"It was a wonderful thing to think of putting the address in the back of the book", he muses, noting, "my publisher certainly thought it was strange ... but if I hadn't done that, I wouldn't have known what was happening".
What's happening is that _Ishmael_ -- a tale told by an ape, full of logic and conscience, signifying everything -- is being passed from hand-to-hand throughout the country. It's being taught in grade, college prep and remedial education schools, in universities and in a wide variety of staff-development programs. One book at a time, it has sold over 200,000 copies -- even though the first agent who read the manuscript told Quinn, "trash it" and "get on with your life". Quinn refused.
In 1989, he submitted the manuscript to the Turner Tomorrow Fellowship competition for fiction that aims for creative, positive solutions to global problems. To the chagrin of two of the judges, Peter Matthiesen and Willeam Styron, who felt that no single book should receive all the prize money, Quinn walked away with first prize, half a million dollars. Finally, he could stop writing the book he had rewritten seven times over 12 years.
"My life's work was achieved, so now I could take it easy", he says. While he hung out with his wife, Rennie, published short stories and collaborated with Tom Whalen on the soon-to-be-published "A Newcomer's Guide to the Afterlife", those 4,000 letters began arriving.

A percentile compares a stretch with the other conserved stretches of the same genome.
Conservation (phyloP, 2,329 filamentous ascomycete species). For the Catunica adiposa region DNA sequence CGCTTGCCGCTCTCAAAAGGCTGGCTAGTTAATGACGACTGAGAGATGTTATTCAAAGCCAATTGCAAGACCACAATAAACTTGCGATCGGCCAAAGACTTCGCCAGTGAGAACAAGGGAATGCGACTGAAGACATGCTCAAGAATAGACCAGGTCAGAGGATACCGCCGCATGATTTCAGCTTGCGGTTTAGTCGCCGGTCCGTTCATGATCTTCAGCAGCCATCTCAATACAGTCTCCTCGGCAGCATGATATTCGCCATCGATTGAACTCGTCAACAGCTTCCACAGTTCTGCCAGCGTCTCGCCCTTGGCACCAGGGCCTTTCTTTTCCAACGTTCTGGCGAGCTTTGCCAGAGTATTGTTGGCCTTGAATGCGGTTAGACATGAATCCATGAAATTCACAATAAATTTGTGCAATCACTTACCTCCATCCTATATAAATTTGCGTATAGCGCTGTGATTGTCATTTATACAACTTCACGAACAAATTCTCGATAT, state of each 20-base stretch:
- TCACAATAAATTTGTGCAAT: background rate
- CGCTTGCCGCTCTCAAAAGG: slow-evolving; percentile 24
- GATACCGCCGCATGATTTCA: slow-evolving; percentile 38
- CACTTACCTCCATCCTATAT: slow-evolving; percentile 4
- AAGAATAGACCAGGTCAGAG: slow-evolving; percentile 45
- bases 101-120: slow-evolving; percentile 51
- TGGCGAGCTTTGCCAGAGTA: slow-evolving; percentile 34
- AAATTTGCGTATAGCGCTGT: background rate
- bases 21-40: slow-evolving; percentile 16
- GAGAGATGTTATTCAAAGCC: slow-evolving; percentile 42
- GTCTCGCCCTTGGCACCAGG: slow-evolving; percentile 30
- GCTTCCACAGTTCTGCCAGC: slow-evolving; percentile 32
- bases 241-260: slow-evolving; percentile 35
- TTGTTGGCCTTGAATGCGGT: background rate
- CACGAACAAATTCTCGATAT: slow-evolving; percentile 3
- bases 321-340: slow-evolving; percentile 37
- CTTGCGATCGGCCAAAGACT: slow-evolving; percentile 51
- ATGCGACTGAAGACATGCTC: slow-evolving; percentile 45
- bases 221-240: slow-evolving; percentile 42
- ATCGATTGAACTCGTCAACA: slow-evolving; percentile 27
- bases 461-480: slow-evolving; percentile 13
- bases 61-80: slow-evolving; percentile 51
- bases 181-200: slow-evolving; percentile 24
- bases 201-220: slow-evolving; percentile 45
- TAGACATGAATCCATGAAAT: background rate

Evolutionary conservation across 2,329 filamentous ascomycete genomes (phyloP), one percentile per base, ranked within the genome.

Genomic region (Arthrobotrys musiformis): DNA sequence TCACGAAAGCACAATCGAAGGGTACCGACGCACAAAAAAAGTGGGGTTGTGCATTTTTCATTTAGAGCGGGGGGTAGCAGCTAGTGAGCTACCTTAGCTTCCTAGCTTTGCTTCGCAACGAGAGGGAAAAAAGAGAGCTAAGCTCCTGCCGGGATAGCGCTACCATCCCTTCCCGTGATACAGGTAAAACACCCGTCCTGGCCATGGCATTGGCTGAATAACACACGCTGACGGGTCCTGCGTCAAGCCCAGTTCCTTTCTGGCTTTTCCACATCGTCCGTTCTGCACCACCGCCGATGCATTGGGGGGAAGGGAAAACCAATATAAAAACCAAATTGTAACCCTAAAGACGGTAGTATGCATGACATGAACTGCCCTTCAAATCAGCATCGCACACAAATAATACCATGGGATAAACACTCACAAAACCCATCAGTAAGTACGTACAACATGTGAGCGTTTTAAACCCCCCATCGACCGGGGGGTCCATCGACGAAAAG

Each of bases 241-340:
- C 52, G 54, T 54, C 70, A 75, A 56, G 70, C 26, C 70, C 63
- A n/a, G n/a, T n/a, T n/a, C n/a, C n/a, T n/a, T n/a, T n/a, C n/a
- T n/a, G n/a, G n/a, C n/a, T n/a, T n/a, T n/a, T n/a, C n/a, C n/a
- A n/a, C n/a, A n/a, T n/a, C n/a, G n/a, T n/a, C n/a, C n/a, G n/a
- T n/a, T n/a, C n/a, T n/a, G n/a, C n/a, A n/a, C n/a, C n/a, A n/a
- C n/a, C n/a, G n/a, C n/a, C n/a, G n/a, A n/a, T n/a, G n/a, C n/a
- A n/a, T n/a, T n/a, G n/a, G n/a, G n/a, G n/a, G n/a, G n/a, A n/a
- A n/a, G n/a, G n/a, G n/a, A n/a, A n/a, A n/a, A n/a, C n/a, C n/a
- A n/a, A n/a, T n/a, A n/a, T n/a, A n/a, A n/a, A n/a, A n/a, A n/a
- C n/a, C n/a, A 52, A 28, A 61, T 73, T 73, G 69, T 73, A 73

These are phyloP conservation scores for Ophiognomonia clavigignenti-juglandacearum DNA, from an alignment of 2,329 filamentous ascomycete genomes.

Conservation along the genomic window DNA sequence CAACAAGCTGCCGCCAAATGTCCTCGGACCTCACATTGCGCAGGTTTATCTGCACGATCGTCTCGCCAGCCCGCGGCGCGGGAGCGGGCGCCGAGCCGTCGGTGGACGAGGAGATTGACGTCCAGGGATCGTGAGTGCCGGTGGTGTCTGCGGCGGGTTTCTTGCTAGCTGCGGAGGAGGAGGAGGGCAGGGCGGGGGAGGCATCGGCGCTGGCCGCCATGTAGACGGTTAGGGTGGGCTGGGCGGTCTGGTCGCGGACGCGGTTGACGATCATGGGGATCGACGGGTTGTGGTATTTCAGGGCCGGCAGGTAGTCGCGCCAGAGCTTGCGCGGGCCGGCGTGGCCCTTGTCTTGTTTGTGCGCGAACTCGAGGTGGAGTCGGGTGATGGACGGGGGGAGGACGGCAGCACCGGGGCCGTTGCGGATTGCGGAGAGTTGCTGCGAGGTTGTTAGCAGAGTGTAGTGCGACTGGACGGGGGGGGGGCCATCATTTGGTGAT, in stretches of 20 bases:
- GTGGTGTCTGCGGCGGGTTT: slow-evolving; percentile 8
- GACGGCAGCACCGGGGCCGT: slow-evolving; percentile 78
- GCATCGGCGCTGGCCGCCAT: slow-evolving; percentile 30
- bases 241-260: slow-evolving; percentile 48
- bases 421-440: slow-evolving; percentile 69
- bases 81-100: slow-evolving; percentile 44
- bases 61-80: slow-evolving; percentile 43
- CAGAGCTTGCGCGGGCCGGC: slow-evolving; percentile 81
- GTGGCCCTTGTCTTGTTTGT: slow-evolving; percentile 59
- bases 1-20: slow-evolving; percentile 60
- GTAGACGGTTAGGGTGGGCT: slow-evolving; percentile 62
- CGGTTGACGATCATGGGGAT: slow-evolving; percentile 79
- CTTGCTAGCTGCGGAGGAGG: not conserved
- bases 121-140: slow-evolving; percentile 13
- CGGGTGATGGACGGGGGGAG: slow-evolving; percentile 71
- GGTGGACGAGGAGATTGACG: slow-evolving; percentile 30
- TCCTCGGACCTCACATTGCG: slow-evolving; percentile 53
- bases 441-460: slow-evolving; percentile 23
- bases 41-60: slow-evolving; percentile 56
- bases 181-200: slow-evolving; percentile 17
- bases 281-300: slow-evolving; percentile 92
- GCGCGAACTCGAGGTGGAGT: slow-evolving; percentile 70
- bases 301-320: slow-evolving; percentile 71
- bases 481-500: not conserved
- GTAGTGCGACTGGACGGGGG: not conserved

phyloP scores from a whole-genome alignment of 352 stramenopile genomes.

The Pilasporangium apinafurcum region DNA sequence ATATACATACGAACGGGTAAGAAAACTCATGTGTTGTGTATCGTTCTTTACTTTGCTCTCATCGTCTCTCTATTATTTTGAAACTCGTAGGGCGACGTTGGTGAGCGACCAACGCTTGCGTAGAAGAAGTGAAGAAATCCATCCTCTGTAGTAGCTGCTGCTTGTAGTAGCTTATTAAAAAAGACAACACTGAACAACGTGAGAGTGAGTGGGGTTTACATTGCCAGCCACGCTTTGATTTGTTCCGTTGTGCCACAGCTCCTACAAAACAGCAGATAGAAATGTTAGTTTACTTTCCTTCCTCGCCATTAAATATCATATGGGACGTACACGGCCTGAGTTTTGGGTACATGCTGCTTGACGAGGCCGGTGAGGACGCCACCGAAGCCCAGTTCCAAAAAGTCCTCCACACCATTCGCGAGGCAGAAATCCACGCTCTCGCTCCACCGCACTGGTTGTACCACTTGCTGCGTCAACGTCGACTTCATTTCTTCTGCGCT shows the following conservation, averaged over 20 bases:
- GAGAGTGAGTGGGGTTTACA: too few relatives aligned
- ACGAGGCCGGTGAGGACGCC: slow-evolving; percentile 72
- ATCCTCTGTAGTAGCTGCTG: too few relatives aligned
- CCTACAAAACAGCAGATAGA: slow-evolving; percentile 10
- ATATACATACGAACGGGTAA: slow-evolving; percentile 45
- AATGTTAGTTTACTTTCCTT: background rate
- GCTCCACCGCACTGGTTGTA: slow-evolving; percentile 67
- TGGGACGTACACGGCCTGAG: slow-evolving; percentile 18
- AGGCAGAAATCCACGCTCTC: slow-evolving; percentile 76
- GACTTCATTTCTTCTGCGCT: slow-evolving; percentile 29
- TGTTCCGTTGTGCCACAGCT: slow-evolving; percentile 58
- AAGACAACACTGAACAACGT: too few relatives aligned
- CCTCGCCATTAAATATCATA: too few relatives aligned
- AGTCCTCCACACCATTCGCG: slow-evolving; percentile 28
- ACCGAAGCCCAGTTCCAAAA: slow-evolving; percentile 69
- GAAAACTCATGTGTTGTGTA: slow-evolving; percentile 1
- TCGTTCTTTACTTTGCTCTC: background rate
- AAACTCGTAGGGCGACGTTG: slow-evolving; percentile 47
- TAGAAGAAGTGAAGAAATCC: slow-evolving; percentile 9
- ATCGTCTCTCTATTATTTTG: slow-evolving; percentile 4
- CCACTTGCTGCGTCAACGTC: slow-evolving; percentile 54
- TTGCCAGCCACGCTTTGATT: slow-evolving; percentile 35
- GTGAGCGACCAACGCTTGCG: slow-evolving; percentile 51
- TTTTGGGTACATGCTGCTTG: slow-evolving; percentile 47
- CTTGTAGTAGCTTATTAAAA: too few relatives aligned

Overwhelming public response means that Quinn now has four phone lines in his house and must rent an office in downtown Austin so he can work without interruption.
And work he does. In his latest book, Providence: the Story of a Fifty-Year Vision Quest , Quinn narrates the story of his life, as if to anonymous readers who have awakened him in the middle of the night. "I'd always been very reluctant to write about myself", he explains. "Who cares about Daniel Quinn? I don't considered that false modesty; it's realistic". But enough readers demonstrated that they did care about the man behind the book, and this one's for them.
A blanket response to readers who've asked about Quinn's personal life and the genesis of his philosophical ideas, _Providence_ rehashes some of the ideas already well-stated in _Ishmael_ -- this man is still on a mission.
He doesn't expect immediate change, though, instead "in about 30 years, things will begin to happen ... _Ishmael_ will be forgotten. Daniel Quinn will be forgotten. But the fact that a whole generation read this book will change the way people see things. I liken it to Sigmund Freud; nowadays his ideas are commonplace; they've changed the way we live". He pauses. "You can see I don't lack ambition".
But _Providence_ feels too unpolished, too personal at times. So I'll just wait for the next one (provisionally called _B_), which "begins where _Ishmael_ left off", as Quinn explains.
It's hard to see the human weaknesses of the great and powerful Oz. Although Quinn seems like a nice guy who has made it through some heavy shit in his life, I'm going to try to ignore the man behind the curtain because the mighty Quinn just may provide the insight we need to get us home to a balanced Earth.
-taken from (most likely) an issue of the Boulder Camera Bolder, Colo, summer, 1995.
Mon, 26 Jun, 1995
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